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The Power of a Network Sniff

In this case, the client called after many months of their copier, which can also scan to a PDF file and email the document, never scanning and emailing right. They didn't try to use it often because it hadn't worked since day #1. It actually wasn't the primary reason for the call, but kind of a "While you are at it, can you look at this?"

And my goal in writing this isn't to show you where the problem is with your copier / scanner, because there are thousands of reasons you might have the exact same problem.

My goal is to show you just how powerful a network sniff can be. To maybe inspire you to download and install one of the free tools, take a look at some network data, and maybe fix yourself something instead of living in frustration that things aren't working right or blaming the copier company. 

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This is the real network sniff! Raw and unedited!

Normally, I sanitize any client information out of any article. But in this case, the client gave me permission to show everything as the sniffer saw it, so you will get to see exactly what I saw, and hopefully the problem will jump out at you just as quickly as it did with me.


"When I scan to email, it never comes through. The log just shows an error transmitting. When I go into the configuration and test email, it says it connects fine. HELP!"

Diagnostic procedure:

Start Wireshark on your email server (2nd choice, what they used because the copier was located a couple hundred miles away) or on a hub connected to the copier's network port (first choice, because I don't know if the copier can even talk to the email server). Start up a capture with a capture filter to just look at data to / from this particular copier. This was done to limit the amount of data I would have to look through. Then scan a 1 page item to an email, when done stop the capture and send it to me.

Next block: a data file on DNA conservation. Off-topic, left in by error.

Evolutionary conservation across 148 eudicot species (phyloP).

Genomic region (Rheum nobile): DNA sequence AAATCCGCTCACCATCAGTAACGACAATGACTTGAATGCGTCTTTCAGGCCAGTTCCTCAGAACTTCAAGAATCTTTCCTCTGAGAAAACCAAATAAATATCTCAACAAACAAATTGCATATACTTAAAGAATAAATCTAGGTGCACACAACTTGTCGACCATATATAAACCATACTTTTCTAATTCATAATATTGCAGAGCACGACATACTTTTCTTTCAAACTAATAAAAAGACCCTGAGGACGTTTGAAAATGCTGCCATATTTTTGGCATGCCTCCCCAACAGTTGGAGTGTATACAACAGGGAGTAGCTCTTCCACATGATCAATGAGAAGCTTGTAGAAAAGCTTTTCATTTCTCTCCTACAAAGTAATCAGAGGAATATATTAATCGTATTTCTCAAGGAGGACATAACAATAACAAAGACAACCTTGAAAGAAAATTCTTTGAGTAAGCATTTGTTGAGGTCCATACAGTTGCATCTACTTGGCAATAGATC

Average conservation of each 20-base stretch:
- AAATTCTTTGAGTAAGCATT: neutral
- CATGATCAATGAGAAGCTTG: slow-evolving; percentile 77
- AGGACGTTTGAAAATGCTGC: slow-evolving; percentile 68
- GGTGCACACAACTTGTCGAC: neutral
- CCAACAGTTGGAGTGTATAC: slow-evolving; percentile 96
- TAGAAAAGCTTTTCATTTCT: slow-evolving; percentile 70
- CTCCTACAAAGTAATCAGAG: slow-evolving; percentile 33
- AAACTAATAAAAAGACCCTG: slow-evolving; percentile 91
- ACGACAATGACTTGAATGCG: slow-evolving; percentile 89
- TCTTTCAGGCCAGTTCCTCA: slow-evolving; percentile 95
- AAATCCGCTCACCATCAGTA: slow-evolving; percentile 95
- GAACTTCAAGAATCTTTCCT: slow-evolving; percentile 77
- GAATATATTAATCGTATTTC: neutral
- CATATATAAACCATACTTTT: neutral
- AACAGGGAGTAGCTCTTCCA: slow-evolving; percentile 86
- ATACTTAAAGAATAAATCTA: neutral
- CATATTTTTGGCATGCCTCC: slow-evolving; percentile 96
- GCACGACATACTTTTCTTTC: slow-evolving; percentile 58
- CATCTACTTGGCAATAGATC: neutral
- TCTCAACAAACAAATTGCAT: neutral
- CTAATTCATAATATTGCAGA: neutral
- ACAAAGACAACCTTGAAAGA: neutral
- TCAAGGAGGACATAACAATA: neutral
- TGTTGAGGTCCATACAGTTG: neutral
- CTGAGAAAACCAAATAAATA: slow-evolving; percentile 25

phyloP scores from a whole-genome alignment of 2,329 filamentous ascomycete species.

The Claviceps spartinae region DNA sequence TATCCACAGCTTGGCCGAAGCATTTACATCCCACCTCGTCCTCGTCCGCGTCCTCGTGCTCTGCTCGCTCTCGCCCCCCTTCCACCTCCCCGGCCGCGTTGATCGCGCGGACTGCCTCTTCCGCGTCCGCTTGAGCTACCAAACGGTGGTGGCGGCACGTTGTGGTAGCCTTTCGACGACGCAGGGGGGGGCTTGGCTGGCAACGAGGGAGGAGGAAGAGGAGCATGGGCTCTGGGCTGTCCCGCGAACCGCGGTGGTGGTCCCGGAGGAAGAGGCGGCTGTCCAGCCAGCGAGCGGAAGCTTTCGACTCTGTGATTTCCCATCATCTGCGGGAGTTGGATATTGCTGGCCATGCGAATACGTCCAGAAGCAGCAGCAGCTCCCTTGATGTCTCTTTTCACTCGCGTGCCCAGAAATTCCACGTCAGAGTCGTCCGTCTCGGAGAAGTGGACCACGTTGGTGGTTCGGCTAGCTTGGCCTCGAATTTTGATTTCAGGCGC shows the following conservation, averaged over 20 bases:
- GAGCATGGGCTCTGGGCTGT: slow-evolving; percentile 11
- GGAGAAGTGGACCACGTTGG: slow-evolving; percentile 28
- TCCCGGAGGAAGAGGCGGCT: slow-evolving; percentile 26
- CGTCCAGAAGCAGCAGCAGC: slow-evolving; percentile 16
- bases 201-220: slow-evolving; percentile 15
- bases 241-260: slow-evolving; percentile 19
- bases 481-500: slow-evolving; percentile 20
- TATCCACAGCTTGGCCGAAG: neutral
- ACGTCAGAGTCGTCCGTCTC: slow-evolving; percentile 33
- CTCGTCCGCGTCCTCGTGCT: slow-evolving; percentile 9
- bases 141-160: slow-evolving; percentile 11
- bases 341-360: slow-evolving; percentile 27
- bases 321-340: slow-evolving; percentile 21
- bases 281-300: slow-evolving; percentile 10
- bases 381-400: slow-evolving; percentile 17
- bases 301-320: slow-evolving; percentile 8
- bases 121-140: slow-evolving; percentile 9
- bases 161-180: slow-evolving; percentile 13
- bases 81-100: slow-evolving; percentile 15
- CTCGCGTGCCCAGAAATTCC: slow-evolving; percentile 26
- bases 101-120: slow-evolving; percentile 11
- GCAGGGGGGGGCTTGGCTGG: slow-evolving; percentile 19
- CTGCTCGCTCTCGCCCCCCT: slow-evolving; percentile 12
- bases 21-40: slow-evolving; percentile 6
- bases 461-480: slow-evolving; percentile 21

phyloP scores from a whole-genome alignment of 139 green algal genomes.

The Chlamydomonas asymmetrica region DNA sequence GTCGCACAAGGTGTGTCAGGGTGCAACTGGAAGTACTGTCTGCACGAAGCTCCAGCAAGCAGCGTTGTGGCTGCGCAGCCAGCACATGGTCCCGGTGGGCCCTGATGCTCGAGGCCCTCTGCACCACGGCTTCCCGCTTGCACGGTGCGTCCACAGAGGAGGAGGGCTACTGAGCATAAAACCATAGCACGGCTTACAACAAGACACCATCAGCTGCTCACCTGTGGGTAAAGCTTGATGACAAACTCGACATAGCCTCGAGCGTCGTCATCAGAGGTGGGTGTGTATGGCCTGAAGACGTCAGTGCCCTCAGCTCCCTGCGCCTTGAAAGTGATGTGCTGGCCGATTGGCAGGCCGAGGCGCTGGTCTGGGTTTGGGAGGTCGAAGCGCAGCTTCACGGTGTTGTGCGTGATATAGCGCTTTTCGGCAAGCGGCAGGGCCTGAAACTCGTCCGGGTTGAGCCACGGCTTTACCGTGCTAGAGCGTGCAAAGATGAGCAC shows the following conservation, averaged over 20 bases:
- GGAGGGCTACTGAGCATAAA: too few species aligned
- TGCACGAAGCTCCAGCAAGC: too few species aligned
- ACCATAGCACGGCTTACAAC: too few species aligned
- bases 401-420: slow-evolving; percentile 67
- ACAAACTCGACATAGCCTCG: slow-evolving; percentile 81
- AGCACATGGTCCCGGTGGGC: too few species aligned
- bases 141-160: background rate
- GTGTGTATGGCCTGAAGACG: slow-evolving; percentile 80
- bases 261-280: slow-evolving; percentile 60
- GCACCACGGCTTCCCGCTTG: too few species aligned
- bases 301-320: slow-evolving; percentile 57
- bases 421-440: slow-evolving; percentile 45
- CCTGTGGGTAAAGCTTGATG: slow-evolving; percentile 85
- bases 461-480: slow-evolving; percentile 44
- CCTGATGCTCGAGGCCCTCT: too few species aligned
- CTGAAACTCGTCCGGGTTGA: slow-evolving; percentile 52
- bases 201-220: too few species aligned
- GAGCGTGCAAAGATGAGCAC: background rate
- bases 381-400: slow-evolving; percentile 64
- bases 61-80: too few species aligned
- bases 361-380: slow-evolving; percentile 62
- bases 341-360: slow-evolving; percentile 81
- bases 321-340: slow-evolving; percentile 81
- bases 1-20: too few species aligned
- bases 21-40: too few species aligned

Here it is - all screen shots are thumbnails of the full size image - click to get the full image:

Looks like colorful gobbledegook, right? Fear not ... I'll walk you through this capture.

There are 32 packets in the whole capture. See the label SMTP in the protocol column, starting on packet 4? I'm going to right click that packet and say "Follow TCP Stream":

This is the opening conversation between a mail server and a client computer / device that wants to send some mail, which in this case is the copier. The lines in read are from the copier to the mail server and blue are coming from the mail server back to the copier.

So upon connection, the first line is the server saying hello to the copier, the second line is the copier saying hello back. This is not meant to be a whole tutorial on SMTP - in fact, the exact opposite - you really don't need to know anything about SMTP to see what is wrong.

The next blue lines that all start with 250 are the mail server telling the copier what features it has. General information, not important you understand that.

The line in red starting with "MAIL FROM:" is the copier giving the mail server the address that is sending this email message.

And the last line, "501 5.7.1 Invalid Address" is the mail server telling the copier that it doesn't like the email address the copier said it was sending from.

That address is "AuroraSLFCopier@aurora" and that address has a space in it.

Spaces are not allowed in email addresses!

This was literally 5 seconds from data sniff in hand to diagnosing the root problem!

So there you have it - you know what is going on (the copier is sending an illegal email address as its FROM: address) and you can dig through the configuration settings in the copier to find and change it to an address that is legal. Once that was done, everything worked perfectly.